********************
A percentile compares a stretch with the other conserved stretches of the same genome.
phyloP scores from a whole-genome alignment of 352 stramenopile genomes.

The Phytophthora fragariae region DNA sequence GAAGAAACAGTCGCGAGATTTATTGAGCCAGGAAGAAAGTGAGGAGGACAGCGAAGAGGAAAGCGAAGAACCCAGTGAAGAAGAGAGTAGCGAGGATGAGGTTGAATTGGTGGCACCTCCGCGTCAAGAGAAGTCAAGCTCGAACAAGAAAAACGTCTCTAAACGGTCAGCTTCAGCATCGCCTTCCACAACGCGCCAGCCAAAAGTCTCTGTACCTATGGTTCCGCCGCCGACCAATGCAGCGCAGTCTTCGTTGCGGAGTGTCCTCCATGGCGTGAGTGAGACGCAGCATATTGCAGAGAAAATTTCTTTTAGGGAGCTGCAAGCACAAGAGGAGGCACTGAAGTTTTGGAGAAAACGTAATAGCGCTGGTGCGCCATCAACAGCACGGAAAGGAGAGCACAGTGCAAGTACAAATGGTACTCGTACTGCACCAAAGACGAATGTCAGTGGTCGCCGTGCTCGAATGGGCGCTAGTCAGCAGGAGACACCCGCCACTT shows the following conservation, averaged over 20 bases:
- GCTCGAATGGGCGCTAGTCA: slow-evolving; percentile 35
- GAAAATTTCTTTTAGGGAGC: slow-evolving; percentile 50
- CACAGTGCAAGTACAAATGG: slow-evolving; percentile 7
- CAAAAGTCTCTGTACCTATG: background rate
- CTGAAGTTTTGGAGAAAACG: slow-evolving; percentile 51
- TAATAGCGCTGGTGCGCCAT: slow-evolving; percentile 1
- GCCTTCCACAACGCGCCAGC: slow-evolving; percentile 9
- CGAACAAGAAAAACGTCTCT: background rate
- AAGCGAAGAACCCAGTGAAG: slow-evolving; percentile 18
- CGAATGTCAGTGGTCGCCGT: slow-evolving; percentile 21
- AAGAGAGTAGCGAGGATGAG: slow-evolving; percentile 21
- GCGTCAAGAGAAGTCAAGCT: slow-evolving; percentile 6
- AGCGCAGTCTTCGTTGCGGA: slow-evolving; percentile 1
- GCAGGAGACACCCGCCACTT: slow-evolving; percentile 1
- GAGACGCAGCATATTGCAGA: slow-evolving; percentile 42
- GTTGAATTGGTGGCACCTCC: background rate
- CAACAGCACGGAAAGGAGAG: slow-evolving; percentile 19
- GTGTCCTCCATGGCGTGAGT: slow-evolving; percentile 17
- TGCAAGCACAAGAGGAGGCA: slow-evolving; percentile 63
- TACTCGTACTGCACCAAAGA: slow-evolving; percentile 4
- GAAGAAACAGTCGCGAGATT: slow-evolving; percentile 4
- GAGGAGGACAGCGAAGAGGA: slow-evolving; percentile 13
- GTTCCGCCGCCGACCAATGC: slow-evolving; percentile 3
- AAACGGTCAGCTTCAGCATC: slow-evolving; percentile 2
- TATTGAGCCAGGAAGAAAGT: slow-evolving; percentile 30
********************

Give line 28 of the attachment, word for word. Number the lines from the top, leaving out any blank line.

- TATTGAGCCAGGAAGAAAGT: slow-evolving; percentile 30